However, I found myself quickly flicking through pages for another reason that wasn't as positive and in fact I found that I couldn't involve myself in the story as much as I would have liked to and that was because I felt there were fundamental flaws with the way in which the book was written. Quite often I felt that I was experiencing some kind of déjà vu when reading some sentences only to realise that I had read the exact same ( or at least fairly similar!) sentence a couple of pages before.
For instance, I read a section where Samara's appalling childhood was explained only for exactly the same thing to be repeated literally pages later in what seemed word for word in a conversation between Samara and Jaywalker. To add insult to injury, it was once again repeated (although differently I'll admit!) in the courtroom. It wasn't that it was repeated as often this happens with stories if the perspective is changing but it was more the similar language that was used that really put me off.
I thought that this really had an excellent story, and I did find it interesting that the main character, Jaywalker, was a lawyer rather than a detective or someone central to the crime as with most books of the same ilk. Quite often, the author added some thoughtful and interesting points about the courtroom and its rules, I particularly liked the gentle sparring that occurred between him and the prosecutor as well as descriptions of tactics used in courtrooms to win over juries.
Nevertheless, these interesting tit-bits provided only a small section of the book and for a lot of the rest, I was doing some serious skim reading. I've sat here for a while now trying to put into words why I skim read so much, but I cannot put it very eloquently as it comes down to this: it just wasn't very interesting. Before even looking up the author Joseph Teller, it is more than obvious that he has some kind of interest in the law and it wasn't a surprise to find out that Teller was a criminal defence attorney. (or perhaps he still is!) the problem is that he is so involved in his career and seems so passionate about that side of the law that he seems to sometimes forget that the average reader isn't at all interested in every small miniscule detail of everything involved with a case. It simply didn't make for interesting reading at all.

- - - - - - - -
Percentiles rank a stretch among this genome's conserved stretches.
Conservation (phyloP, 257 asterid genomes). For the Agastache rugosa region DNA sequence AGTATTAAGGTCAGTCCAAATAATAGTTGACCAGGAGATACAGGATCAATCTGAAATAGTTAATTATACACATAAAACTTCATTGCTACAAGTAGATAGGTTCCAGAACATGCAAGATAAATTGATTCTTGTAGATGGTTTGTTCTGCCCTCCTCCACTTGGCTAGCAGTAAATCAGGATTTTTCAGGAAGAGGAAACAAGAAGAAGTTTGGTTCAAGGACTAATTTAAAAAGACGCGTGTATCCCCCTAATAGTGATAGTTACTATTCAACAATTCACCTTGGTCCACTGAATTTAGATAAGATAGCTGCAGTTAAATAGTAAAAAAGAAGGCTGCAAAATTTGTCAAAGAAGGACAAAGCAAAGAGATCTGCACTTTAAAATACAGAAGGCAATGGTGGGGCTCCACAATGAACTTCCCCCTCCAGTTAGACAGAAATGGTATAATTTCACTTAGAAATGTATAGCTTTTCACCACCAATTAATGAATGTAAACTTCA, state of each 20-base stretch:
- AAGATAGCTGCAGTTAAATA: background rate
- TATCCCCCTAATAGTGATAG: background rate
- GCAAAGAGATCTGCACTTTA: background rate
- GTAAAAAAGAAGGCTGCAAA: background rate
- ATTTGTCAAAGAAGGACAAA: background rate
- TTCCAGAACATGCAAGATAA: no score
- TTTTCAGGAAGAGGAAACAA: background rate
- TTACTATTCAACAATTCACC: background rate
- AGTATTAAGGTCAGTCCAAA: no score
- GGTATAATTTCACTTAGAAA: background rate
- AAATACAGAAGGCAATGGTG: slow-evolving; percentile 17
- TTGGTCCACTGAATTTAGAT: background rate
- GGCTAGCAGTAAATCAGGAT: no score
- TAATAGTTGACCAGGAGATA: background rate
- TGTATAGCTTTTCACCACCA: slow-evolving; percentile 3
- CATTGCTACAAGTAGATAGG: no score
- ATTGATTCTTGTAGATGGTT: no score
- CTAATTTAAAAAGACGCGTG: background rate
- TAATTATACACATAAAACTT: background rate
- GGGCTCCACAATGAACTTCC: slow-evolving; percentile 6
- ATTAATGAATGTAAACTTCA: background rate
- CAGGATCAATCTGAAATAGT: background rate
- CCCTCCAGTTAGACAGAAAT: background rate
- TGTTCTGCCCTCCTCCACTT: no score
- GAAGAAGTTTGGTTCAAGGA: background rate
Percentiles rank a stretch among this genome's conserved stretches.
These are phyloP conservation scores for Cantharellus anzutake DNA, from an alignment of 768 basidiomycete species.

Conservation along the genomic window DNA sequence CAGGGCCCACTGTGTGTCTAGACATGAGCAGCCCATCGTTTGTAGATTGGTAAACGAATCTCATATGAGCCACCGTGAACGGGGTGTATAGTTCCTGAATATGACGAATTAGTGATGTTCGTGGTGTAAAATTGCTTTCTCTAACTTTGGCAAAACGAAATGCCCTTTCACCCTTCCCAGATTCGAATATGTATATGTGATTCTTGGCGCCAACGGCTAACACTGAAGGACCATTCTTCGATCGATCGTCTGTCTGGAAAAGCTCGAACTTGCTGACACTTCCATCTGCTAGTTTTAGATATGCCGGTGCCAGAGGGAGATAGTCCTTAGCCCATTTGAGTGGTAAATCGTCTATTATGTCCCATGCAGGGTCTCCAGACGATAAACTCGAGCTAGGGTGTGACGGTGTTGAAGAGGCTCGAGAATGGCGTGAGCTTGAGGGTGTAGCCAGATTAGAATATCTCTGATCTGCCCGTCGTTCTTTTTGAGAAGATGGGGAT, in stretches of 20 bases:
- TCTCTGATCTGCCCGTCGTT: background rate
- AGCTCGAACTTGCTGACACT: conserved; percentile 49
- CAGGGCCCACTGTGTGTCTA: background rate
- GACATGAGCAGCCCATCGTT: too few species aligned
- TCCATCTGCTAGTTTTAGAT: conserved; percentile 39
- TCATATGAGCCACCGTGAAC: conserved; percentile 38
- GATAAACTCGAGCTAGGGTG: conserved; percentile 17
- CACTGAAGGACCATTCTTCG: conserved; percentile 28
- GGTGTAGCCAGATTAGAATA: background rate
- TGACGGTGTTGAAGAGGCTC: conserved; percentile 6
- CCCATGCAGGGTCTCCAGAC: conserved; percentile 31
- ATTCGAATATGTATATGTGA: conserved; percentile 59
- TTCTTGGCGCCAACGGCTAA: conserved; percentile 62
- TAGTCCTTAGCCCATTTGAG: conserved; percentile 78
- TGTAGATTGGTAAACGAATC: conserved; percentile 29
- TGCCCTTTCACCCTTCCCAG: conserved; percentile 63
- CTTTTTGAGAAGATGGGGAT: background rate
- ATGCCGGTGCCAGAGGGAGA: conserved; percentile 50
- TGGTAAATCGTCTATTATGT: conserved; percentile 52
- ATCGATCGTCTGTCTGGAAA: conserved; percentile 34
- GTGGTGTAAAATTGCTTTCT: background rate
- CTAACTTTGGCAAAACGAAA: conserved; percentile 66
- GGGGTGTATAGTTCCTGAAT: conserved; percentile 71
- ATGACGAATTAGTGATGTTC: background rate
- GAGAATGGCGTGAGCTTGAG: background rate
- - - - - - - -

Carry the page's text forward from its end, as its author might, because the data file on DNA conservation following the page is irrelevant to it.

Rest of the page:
Added to this, I got half way through the book before it became blindingly obvious "whodunit". After that, although it was slightly amusing reading and waiting for the characters work it out, the final bit of enjoyment had gone for me. Despite getting the feeling that the author was trying to create a main protagonist whom (he thought!) was based on him, Jaywalker is actually an interesting character; a handsome older man; smart, cheeky and successful so it wasn't too troublesome reading until the end. What didn't ring true however was that he didn't figure out what had happened right to the very last minute. Throughout the book a big deal is made of how he is one of the best attorneys in New York, how he is incredibly smart and intelligent so the fact that he didn't figure the murder out sooner is just incredible.
Another point that proved to be a bit of a let down was the central character of Jaywalker himself. The back cover blurb states that Jaywalker is a bit of a maverick and this case is his last ditch before he is suspended. Upon reading the first couple of pages, I was indeed intrigued by him and hoped he would live up to my expectations of being an interesting and quirky main character; he'd "bent" the rules to get his own way on decisions on his cases and had received sexual favours in stairwells that had been caught on tape. However, this was the last I saw of the interesting and cheeky "maverick" Jaywalker, as the rest of the time he seemed fairly ordinary and uninteresting. SUCH a let down!
Overall, this was a bit of a let down. It was a bit of a double edged sword; on the one hand it was interesting because of the authors incredible knowledge of the legal world but that was also its downfall. He had great characters and a good plot but his writing style could do with a bit of honing and his facts and descriptions major culling in places! It had promise but it just didn't deliver.